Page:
To which my social worker wrote: For now, you are safer where you can be watched at all times and taken care of. We don't want you to get into trouble. And the FBI has assured me that they will make copies of your journals and then give them back to you. You can continue to write in them and one day maybe get them published. It would be up to you. Who knows, maybe if you do get published, your birth family will read the book, if they haven't already been found.
I nodded and Rick left after getting some paperwork from Ms. Riley. Terry was able to stay with me. I was in the hospital another week before I was able to go home with Ms. Riley. Once at Ms. Riley's house, I settled into a daily routine. Being a social worker, Ms. Riley had other kids to look after. So while she was at work, I was at the local community center getting my ASL classes. According to Ms. Riley, the Art Institute in Dawson had a deaf teacher and an interpreter. I would continue my schooling with the interpreter following me around and helping me with my school work.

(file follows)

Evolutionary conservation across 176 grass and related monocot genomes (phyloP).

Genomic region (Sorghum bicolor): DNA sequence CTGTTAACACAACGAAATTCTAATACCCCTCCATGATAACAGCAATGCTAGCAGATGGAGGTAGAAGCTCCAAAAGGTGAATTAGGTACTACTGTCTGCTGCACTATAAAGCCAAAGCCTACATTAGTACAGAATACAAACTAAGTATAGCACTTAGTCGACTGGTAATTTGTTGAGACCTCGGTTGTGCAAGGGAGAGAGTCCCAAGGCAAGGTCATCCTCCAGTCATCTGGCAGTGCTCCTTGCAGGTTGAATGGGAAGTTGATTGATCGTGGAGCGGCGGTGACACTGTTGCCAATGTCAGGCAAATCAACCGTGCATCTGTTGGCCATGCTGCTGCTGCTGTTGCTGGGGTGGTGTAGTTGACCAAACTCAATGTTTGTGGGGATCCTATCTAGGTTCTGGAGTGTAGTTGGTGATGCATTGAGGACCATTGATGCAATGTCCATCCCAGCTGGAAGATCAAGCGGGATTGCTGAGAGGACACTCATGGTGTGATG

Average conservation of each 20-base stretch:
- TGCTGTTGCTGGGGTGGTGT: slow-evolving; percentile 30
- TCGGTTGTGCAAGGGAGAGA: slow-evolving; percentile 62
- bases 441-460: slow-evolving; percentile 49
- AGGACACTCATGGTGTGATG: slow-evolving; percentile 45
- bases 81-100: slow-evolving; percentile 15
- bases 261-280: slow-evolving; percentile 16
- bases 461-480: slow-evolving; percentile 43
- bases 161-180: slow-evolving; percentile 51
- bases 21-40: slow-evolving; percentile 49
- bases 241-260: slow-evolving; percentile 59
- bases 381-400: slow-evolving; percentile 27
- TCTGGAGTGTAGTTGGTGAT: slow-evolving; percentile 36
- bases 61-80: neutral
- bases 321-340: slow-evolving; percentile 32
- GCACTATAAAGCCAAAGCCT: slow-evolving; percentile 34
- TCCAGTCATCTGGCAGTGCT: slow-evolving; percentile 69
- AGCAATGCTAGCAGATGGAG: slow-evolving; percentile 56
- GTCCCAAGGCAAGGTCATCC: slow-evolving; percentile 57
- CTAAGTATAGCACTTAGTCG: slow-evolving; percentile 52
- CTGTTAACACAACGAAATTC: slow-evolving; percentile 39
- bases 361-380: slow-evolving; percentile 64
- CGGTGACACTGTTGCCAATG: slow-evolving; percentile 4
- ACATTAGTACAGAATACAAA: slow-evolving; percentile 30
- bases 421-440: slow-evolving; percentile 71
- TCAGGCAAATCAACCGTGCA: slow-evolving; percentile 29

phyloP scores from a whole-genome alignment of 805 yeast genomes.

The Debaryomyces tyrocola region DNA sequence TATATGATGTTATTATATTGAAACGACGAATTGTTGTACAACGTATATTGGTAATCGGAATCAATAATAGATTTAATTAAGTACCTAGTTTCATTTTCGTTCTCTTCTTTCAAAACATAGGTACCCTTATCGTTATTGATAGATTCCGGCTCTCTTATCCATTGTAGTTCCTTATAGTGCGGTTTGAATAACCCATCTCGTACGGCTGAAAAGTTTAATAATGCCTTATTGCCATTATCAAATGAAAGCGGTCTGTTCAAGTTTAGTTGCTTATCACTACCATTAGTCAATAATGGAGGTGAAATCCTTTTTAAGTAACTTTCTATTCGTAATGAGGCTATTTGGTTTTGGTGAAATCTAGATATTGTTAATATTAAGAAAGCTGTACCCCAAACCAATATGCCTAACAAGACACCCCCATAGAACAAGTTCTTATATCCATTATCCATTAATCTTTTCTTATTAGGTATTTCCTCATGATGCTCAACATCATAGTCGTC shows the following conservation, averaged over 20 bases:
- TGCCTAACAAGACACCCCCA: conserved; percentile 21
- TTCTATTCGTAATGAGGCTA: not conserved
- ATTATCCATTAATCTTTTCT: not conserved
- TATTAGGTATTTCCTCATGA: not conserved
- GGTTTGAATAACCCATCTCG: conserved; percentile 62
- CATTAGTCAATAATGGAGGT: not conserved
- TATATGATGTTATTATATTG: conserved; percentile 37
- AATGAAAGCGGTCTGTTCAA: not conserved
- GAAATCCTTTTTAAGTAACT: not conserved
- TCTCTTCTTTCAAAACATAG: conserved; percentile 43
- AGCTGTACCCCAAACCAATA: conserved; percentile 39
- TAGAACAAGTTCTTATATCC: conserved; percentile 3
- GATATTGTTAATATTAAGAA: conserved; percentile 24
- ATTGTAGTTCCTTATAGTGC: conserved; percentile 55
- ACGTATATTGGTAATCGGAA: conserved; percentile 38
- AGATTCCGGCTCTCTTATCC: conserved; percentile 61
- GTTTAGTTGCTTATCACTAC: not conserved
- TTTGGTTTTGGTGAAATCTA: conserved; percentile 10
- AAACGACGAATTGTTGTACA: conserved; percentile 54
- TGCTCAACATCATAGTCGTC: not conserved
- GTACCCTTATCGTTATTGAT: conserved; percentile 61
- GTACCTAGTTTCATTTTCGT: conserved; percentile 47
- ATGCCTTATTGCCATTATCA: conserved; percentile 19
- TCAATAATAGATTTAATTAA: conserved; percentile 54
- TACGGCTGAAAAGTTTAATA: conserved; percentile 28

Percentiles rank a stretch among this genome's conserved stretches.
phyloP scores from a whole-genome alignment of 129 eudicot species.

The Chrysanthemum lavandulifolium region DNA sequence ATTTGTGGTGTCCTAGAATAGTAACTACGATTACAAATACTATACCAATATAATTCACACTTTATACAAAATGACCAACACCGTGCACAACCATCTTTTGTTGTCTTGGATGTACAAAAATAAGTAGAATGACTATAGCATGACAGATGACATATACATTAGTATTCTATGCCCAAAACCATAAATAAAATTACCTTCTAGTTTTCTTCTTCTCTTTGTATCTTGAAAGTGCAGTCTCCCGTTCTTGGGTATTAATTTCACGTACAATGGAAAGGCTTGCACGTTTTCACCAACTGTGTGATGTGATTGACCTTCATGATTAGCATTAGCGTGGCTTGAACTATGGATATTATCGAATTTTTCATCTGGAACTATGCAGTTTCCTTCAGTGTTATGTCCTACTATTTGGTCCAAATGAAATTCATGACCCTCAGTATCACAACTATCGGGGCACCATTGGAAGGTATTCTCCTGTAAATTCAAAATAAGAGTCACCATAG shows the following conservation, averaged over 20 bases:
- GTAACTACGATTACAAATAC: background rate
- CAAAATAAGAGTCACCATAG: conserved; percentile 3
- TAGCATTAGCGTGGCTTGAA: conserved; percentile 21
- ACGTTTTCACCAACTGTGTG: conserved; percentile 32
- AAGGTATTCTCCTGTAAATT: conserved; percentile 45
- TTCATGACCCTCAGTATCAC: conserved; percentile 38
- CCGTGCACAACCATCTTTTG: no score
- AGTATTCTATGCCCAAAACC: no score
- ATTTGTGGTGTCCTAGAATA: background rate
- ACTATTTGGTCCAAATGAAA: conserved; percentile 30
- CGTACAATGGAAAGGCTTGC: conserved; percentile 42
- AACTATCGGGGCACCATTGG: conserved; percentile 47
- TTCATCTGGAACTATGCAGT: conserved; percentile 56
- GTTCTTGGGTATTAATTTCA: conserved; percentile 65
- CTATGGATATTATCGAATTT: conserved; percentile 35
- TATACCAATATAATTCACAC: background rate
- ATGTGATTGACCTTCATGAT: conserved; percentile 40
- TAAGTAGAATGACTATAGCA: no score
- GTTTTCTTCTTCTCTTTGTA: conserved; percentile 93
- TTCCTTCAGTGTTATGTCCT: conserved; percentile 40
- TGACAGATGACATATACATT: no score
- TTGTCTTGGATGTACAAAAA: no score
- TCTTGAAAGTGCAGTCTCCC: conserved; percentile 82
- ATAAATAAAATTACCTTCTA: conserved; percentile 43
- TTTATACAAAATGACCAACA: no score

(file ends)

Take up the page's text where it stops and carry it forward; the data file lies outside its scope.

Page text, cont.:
Chapt.4: A Safe Life:
While living with Ms. Riley, I was given a laptop computer so that I would be able to write to my heart's content. Ms. Riley said that I would need the computer for the homework I could not get done at the moment. Since my beating and hospitalization had happened during the school year, I had a ton of school work to catch up on.